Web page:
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Maritime Forum

Map of the Week – Algae production facilities

This map shows macroalgae and microalgae producing facilities across Europe.

Algae production facilities

This week, the first ever EU Algae Awareness summit is taking place in Paris. This initiative, largely supported by the European Commission, aims at raising awareness among Member States’ administrations as well as the public about the benefits algae cultivation may bring to national and regional economies, to people, and to the regeneration of the Ocean. [1] The summit started on 5 October 2023 and will last for three days. It is co-organised by the European Commission, the French Government and the Global Seaweed Coalition (UN Global Compact). The first two days consisted mainly of high-level panel conversations and discussions amongst experts with the aim to advance this growing sector of the Blue Economy.  On Saturday 7 October, the Maison de l’Océan will be open to the general public and will be hosting an exhibition structured around all the potential uses and applications of algae products across our economy. 

In light of this event, the Map of the Week shows the macroalgae and microalgae producing facilities across Europe, categorised by production methods. For macroalgae, this includes harvest and aquaculture. For microalgae, this includes photobioreactors, open ponds and fermenters as well as combinations thereof. As explained in the description of the map layer on microalgae production facilities in the Atlas, microalgae are microscopic plants, typically found in freshwater and marine systems, living in both the water column and sediment, while macroalgae are the more commonly known seaweeds. 

Did you know that the seaweed food industry is currently valued at around 9 billion US dollars per year and is recognised as the world’s fastest growing food sector? [2] As advocated by the Global Seaweed Coalition (GSC), in an age where the space available on land for food production is becoming scarce, seaweed food production has the potential to add 10% to the present global food supply. The potential applications and uses of seaweeds and microalgal biomass span across many more sectors than just the food industry [3]. To this day, this includes bio-based plastics, cosmetics, plant-based fertilisers, biofuels, pharmaceuticals and other emerging sectors like paper production, construction or even clothing.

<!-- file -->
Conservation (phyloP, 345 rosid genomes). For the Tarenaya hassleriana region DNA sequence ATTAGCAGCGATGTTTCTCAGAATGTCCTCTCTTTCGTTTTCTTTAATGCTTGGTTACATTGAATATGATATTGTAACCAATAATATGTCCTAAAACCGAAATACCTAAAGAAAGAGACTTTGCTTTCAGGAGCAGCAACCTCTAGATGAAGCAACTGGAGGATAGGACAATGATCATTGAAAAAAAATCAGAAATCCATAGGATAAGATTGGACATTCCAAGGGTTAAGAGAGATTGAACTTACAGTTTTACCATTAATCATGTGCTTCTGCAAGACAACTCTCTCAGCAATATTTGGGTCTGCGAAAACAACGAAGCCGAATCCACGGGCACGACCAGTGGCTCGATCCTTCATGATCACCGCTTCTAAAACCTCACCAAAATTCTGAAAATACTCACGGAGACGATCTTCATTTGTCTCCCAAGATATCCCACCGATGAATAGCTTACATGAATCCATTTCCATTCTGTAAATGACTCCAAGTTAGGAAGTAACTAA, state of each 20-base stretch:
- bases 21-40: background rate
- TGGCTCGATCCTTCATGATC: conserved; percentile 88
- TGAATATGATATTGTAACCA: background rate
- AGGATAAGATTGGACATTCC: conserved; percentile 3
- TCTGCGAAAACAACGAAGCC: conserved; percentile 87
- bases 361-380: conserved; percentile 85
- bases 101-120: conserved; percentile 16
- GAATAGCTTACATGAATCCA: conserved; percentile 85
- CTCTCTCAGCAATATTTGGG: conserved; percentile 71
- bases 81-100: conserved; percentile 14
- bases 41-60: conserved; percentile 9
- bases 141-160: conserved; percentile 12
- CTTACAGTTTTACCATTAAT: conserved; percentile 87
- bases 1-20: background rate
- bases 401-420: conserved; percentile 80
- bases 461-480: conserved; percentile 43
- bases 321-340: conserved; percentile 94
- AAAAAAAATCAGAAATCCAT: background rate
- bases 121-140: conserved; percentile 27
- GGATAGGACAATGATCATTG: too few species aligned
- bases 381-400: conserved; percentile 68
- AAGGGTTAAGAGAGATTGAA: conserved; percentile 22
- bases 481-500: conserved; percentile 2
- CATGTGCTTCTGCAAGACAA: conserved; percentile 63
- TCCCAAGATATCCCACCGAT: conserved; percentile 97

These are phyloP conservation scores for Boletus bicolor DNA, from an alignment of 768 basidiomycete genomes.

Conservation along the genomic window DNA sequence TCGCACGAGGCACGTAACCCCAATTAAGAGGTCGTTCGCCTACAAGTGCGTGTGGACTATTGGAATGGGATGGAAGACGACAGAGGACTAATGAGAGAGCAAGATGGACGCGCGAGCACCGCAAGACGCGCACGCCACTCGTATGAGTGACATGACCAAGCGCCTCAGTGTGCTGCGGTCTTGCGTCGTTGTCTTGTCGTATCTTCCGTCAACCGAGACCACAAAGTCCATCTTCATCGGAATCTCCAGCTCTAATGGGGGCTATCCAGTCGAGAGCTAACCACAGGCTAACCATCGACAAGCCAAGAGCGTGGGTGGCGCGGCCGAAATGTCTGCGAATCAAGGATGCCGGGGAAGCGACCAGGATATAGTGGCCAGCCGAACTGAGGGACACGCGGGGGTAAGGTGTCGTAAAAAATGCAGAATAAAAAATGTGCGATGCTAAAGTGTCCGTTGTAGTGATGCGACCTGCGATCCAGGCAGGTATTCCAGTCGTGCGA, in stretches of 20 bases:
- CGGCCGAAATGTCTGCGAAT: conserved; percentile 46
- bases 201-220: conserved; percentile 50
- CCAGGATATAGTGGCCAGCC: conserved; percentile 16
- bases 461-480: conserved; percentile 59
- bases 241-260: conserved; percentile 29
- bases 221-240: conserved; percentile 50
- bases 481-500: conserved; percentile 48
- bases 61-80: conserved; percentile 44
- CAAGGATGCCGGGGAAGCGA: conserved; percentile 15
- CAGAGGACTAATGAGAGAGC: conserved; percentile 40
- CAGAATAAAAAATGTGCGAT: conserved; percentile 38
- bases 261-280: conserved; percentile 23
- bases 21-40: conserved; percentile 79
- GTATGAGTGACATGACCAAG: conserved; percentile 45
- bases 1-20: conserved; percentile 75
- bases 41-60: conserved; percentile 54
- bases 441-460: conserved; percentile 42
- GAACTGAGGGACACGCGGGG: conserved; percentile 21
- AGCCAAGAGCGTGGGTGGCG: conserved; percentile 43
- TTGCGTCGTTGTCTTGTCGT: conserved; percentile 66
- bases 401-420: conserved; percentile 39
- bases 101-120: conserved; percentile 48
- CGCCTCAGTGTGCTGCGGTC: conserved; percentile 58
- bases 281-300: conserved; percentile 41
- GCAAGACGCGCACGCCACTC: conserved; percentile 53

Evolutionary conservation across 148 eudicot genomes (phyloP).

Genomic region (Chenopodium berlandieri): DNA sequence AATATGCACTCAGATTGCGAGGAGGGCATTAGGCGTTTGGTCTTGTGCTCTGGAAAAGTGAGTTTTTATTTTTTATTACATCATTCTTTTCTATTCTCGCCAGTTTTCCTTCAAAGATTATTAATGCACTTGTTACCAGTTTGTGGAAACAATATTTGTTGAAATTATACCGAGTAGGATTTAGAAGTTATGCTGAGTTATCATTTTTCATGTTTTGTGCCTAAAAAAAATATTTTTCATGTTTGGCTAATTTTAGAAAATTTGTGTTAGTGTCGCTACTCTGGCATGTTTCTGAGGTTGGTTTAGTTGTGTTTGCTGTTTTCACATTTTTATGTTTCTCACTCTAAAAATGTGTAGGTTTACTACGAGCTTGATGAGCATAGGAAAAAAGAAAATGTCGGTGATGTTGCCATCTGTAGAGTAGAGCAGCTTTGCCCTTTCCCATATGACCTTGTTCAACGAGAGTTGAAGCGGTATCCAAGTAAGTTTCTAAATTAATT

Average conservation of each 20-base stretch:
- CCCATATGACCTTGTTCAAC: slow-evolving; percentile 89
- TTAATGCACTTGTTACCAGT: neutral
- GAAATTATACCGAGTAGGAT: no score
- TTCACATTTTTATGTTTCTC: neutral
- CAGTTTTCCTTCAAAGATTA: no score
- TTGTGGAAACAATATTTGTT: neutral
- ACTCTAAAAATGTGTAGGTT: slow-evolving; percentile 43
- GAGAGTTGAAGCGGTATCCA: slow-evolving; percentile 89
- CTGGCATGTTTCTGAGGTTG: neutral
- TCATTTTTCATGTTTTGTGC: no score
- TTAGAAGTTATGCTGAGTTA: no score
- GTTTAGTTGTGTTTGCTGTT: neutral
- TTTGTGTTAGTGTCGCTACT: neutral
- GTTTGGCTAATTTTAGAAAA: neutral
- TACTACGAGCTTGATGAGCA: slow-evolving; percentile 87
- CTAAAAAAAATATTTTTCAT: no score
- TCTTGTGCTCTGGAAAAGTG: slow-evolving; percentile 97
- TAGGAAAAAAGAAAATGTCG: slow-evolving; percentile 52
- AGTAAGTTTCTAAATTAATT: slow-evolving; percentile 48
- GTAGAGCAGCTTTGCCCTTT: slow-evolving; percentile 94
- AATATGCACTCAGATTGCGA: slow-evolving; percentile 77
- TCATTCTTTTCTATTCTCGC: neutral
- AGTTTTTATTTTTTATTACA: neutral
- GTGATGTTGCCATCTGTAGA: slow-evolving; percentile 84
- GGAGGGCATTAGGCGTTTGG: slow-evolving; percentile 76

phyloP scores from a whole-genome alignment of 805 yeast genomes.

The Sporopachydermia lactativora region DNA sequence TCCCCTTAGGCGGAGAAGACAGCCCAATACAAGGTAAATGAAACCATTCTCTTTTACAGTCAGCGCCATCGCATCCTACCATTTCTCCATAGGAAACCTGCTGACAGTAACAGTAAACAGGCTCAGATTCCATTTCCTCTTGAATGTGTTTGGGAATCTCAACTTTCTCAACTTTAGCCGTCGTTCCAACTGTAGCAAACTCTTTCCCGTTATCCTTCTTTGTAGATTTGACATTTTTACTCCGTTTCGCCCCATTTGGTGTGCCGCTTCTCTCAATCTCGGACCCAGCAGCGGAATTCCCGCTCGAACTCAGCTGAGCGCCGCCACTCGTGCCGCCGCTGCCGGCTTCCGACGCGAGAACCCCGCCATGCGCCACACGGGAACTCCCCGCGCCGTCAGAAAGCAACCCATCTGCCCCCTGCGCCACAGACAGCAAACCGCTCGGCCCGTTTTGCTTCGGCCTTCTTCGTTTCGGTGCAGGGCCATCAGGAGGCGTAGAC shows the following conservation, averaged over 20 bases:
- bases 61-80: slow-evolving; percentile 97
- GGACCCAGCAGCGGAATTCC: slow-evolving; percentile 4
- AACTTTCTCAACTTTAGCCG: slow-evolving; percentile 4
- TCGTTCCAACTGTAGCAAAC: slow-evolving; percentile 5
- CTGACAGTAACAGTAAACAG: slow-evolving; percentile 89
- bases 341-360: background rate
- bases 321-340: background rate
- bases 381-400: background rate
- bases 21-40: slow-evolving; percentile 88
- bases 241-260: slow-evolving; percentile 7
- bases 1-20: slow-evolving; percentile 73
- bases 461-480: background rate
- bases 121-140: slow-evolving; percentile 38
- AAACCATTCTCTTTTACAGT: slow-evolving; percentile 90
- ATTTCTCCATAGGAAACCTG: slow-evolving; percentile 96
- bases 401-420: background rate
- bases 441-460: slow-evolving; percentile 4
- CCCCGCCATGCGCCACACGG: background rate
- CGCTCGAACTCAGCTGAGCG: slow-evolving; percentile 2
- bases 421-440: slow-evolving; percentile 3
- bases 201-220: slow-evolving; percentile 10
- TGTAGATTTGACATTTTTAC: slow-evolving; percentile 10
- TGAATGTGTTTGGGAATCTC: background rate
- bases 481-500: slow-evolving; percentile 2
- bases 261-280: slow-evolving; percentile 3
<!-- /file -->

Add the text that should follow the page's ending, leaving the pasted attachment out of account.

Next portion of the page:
The European commission has recently taken action to promote and support developments in algae aquaculture across the European Union. Among other initiatives, the EU Algae initiative was adopted in November 2022. It identifies 23 actions that contribute to the development of a robust and sustainable European Union algae sector. A European Algae Stakeholder platform EU4Algae was created with the aim to scale up a regenerative, resilient, fair and climate friendly algae industry, as well as bring more novel algae species to the market.

Wish to know more?

  • Explore the Map of the Week by clicking on the macroalgae and microalgae producing facilities to get more information.
  • Watch the Euronews Ocean episodes on seaweed farming and microscopic algae.
  • If you are in Paris, take part in the activities organised at the Maison de l’Océan on 7 October.


Access the map


The data in this map are provided by EMODnet.